“The Poem is a Substitute for Love” was the title I picked to analyze in my free write yesterday. I think Mike Rose picked this title, not only because it was a line from a poem he remembered, but because he believed English was consuming his life. This chapter is about his time spent in graduate school on his UCLA fellowship, and as he submersed himself deeper in the world of academia, the more he was sacrificing in the way of a social life. He was beginning to substitute this inanimate thing—words on a page—for human connection, sacrificing everyone he cared about for a future career that he wasn’t even sure about. Even though he was keeping in touch with his friends through letters and sending them his poems, it wasn’t really a physical connection. He couldn’t hear their voices or see their faces, and he couldn’t offer an instant response to anything they write. Again, it was just another substitute for connection with words. This was also the time he became disillusioned with getting an English degree because it was driving him away from the people he cared about and a little bit insane. It felt like he had no purpose, no sense of belonging or of who he really was.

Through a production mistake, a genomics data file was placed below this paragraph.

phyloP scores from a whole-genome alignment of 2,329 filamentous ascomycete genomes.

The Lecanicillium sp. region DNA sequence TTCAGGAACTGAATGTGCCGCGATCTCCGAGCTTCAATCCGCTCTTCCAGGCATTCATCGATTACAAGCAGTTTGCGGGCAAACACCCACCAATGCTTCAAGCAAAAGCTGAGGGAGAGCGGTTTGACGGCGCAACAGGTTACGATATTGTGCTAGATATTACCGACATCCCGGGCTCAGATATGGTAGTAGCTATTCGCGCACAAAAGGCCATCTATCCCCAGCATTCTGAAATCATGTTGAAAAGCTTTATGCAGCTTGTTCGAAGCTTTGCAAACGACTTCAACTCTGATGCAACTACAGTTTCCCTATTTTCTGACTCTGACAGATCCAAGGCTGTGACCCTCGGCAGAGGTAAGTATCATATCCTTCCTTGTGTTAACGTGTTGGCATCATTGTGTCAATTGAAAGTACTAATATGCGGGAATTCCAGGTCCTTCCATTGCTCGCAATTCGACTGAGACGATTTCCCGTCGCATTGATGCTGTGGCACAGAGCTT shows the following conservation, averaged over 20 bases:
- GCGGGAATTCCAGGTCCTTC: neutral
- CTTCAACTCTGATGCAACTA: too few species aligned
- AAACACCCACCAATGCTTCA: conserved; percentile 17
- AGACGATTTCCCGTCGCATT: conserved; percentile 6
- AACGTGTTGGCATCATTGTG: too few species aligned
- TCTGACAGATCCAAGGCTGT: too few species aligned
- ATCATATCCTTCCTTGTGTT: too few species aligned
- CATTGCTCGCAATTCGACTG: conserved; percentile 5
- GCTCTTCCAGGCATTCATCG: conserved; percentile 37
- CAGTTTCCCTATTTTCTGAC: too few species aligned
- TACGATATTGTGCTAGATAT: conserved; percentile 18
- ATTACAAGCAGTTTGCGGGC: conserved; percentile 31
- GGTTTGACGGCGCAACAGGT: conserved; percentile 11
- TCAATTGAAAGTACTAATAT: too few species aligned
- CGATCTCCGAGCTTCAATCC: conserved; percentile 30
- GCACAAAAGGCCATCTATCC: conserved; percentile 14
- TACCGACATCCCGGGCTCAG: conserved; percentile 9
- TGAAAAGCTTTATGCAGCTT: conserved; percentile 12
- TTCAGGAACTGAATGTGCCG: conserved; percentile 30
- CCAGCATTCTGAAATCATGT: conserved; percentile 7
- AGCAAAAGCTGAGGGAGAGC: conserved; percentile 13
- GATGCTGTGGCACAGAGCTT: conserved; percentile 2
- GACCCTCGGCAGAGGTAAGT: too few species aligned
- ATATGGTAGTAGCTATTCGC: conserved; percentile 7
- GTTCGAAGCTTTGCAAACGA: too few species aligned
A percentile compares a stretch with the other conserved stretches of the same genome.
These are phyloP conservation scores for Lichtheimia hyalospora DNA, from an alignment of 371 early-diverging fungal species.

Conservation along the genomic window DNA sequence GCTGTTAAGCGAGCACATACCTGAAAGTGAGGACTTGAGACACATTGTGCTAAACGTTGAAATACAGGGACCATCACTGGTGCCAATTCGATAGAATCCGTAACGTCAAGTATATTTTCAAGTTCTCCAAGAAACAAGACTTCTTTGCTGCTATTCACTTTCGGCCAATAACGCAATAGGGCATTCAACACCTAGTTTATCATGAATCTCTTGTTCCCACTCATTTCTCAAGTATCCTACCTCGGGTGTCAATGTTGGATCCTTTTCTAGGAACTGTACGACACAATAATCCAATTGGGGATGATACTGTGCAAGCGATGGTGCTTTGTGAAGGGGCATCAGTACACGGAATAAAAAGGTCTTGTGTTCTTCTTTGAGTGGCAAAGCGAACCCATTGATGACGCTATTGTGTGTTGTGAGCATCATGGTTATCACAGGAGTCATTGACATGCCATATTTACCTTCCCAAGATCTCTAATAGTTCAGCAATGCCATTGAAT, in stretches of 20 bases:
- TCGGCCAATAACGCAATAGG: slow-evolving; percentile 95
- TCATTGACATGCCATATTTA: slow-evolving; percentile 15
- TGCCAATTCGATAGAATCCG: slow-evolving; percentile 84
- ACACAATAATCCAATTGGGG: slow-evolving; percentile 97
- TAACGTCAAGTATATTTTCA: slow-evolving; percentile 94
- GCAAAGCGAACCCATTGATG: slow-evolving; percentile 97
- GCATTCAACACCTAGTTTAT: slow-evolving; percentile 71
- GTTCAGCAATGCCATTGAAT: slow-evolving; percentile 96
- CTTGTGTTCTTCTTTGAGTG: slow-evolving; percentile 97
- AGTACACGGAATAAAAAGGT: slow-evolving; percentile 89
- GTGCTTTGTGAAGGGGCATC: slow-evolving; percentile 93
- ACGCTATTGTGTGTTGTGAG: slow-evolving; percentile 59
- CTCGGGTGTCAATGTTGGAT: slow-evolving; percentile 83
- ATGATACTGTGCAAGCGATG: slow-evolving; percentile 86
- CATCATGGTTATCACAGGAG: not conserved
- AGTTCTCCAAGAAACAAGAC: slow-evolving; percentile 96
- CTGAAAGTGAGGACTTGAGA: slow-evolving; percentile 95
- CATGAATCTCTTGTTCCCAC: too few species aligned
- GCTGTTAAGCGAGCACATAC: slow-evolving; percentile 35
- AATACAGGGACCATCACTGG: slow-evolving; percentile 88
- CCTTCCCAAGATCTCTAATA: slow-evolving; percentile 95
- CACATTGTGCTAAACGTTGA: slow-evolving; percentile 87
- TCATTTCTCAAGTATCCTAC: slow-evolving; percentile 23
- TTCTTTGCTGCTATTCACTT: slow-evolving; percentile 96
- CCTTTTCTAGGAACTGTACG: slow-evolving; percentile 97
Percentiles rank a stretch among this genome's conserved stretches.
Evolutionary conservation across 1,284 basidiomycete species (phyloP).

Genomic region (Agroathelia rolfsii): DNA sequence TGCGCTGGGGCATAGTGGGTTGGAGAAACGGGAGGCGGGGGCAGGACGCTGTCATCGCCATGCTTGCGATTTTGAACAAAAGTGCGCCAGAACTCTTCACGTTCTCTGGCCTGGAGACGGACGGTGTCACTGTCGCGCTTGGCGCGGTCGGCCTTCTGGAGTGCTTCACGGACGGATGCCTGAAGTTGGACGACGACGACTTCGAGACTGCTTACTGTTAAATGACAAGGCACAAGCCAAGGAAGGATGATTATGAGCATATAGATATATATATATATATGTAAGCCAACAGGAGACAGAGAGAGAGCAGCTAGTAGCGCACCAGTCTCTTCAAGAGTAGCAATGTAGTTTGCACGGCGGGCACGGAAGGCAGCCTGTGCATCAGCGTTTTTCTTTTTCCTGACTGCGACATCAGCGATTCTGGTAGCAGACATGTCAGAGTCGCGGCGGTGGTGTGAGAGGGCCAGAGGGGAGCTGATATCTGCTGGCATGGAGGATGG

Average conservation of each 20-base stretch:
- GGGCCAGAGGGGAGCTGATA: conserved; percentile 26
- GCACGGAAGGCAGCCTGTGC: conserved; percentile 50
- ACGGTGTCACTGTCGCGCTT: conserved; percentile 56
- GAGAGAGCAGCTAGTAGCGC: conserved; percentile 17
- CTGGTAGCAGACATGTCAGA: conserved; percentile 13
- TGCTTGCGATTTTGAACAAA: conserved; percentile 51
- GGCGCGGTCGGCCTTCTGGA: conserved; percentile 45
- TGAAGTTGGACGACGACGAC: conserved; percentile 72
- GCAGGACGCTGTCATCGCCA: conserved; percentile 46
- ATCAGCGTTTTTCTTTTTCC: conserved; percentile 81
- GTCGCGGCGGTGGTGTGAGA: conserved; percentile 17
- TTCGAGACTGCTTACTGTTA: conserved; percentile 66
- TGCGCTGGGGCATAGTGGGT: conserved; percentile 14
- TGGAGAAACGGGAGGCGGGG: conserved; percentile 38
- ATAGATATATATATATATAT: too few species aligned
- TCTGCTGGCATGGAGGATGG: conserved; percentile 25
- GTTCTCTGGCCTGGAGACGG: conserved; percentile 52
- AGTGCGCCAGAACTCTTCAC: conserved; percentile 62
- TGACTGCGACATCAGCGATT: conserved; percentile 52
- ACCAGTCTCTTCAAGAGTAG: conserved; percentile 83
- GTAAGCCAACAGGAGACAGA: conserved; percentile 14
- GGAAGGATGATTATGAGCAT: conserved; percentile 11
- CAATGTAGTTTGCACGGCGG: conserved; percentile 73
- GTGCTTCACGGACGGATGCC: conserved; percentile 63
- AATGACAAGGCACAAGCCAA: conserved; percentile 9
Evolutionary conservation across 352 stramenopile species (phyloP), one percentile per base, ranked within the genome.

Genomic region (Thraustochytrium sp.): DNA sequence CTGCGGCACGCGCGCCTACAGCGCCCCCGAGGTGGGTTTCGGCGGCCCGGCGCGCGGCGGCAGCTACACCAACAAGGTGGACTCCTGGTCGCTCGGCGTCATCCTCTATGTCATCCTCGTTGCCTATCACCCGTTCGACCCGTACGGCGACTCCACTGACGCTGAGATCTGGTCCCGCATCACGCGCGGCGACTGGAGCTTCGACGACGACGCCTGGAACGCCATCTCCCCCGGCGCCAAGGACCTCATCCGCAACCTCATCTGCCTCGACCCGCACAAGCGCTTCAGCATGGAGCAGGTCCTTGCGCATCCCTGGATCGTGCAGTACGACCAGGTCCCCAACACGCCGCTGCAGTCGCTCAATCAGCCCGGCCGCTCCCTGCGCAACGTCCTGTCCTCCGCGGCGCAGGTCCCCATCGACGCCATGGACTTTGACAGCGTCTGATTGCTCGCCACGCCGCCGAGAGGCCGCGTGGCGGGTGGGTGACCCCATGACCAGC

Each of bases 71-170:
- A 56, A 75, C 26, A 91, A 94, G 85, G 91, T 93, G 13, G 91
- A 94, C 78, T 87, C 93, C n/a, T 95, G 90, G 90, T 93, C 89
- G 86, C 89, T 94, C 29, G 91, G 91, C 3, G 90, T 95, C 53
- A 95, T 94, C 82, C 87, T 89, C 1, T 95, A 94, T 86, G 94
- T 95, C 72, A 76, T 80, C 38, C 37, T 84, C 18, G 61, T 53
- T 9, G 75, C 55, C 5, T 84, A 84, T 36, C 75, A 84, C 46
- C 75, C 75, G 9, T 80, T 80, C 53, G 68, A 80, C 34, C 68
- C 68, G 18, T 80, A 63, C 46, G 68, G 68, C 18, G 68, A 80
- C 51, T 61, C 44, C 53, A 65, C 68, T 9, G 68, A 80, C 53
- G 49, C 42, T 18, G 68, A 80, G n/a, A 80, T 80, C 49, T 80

Finally, I think that this idea then makes the image of his comatose father and Rose apologizing through his tears becomes even more poignant—he’s apologizing for giving up his fellowship after all the sacrifices he and his family made to get him there, but he’s never really come to terms with his father’s death or got to say goodbye, and he’s never felt more alone than in this moment, giving up a once-in-a-lifetime opportunity like his fellowship, and he has no one to confide in.